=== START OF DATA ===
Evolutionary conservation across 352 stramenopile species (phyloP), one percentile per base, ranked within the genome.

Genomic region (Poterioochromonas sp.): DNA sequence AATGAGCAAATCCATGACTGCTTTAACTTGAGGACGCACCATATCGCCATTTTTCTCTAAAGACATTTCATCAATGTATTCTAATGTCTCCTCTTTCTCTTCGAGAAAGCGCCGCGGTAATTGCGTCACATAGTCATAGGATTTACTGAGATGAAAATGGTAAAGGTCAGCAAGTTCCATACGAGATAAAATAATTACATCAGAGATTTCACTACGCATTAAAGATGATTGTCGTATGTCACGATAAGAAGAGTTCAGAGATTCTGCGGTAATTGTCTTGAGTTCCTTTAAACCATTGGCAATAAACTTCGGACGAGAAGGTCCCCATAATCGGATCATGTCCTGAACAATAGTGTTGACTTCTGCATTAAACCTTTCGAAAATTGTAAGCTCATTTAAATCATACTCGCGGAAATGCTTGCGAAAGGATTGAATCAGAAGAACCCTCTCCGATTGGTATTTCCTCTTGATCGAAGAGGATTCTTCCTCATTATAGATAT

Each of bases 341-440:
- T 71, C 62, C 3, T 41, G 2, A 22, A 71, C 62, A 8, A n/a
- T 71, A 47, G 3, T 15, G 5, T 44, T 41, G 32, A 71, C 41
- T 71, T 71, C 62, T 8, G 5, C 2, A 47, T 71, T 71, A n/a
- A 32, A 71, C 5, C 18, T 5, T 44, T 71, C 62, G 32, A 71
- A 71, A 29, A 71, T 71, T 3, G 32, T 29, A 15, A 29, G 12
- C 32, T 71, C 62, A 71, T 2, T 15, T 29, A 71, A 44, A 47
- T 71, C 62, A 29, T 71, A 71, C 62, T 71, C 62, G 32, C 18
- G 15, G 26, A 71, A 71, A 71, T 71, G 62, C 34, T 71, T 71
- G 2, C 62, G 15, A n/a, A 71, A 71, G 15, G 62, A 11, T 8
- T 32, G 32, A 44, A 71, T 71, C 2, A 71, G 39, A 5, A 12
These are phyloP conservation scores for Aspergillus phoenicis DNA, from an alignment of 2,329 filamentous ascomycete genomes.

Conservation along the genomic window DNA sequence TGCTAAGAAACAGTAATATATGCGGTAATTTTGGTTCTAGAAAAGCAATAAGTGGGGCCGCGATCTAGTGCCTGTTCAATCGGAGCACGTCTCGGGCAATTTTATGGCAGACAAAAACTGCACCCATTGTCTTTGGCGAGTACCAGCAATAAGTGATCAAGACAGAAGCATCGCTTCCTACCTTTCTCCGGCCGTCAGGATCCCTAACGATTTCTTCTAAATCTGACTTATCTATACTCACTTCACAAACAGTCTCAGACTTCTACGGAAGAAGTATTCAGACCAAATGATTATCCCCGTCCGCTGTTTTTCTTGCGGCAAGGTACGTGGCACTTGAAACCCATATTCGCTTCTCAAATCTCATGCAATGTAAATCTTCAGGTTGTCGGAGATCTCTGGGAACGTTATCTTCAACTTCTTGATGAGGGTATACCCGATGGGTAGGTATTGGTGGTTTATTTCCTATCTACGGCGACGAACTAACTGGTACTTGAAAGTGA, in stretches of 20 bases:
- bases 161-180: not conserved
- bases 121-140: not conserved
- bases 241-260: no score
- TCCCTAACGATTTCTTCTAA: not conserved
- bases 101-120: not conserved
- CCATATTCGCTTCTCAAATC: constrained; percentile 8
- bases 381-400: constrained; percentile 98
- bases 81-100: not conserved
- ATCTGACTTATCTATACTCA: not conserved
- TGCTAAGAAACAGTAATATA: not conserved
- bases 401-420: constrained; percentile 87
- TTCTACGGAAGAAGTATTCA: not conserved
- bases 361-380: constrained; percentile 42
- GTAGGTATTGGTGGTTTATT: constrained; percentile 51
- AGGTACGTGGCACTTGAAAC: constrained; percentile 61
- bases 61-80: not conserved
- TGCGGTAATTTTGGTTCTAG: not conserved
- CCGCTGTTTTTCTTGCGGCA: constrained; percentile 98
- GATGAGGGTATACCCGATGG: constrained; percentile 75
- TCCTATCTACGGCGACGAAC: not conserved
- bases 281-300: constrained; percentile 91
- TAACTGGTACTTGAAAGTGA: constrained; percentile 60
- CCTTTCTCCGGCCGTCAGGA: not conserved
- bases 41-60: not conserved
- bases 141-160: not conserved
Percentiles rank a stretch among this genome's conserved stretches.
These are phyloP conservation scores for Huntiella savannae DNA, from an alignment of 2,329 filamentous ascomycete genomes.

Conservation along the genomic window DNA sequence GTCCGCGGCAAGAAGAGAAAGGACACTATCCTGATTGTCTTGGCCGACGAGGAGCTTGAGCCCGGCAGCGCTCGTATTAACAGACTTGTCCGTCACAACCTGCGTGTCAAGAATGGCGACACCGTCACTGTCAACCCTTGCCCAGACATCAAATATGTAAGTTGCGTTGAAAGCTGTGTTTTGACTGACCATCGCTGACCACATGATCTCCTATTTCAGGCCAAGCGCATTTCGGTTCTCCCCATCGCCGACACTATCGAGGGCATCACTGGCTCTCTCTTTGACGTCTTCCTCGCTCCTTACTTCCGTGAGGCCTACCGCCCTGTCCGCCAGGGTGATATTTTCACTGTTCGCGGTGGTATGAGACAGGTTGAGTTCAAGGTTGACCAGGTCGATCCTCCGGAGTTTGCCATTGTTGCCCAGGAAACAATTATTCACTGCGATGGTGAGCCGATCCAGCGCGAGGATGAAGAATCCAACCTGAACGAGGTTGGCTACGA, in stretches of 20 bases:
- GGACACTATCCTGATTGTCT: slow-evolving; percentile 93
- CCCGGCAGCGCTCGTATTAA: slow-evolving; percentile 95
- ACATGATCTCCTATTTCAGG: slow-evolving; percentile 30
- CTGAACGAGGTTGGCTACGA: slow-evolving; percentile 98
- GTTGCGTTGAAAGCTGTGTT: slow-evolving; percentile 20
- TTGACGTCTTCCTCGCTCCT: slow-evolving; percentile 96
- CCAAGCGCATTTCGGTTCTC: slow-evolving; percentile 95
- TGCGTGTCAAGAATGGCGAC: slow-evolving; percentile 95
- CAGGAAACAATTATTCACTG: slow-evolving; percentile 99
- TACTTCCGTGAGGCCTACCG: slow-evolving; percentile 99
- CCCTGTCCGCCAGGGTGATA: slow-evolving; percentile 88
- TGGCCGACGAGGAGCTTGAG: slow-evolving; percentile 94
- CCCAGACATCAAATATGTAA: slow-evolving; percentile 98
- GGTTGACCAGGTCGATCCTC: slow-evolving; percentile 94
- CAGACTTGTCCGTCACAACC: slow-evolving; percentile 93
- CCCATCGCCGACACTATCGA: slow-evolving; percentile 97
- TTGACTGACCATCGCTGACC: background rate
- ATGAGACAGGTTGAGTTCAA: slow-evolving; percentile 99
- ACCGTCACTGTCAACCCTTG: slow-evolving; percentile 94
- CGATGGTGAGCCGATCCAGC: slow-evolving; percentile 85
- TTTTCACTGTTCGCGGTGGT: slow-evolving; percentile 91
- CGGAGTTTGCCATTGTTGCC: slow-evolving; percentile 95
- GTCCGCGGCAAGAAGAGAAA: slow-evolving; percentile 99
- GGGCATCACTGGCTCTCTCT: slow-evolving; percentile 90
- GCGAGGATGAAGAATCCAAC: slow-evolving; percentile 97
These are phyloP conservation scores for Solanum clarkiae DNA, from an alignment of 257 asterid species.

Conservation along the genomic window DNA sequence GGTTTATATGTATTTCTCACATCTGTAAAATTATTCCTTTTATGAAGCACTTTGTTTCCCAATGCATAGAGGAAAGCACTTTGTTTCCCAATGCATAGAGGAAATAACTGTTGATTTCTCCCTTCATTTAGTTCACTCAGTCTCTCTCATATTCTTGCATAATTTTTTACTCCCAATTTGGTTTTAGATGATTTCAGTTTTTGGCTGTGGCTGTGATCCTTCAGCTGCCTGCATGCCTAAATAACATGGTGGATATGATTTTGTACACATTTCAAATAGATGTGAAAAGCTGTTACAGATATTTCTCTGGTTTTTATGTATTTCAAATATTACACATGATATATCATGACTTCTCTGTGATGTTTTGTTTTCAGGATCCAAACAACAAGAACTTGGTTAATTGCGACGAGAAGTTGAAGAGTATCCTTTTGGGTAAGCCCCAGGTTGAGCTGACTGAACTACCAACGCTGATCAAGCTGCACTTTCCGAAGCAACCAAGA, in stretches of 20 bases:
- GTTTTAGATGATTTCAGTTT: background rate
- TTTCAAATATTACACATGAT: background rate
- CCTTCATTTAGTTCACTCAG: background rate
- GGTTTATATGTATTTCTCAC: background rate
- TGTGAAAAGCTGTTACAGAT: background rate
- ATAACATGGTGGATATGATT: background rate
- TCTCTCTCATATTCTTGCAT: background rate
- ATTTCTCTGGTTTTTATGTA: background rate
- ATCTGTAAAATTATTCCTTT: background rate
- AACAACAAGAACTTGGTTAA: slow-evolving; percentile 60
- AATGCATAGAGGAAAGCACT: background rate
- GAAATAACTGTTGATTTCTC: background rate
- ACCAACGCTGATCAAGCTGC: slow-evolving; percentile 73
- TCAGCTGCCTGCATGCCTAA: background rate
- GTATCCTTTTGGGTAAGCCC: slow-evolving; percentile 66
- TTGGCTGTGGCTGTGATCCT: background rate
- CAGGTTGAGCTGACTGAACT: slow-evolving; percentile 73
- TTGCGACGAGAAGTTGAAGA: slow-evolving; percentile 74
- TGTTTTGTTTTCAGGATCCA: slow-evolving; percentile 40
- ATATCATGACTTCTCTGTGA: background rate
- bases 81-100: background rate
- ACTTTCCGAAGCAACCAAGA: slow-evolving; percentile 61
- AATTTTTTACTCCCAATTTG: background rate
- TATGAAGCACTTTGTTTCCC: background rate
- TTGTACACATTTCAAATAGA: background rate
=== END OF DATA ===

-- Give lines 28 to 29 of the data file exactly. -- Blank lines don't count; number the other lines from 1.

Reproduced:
- bases 361-380: constrained; percentile 42
- GTAGGTATTGGTGGTTTATT: constrained; percentile 51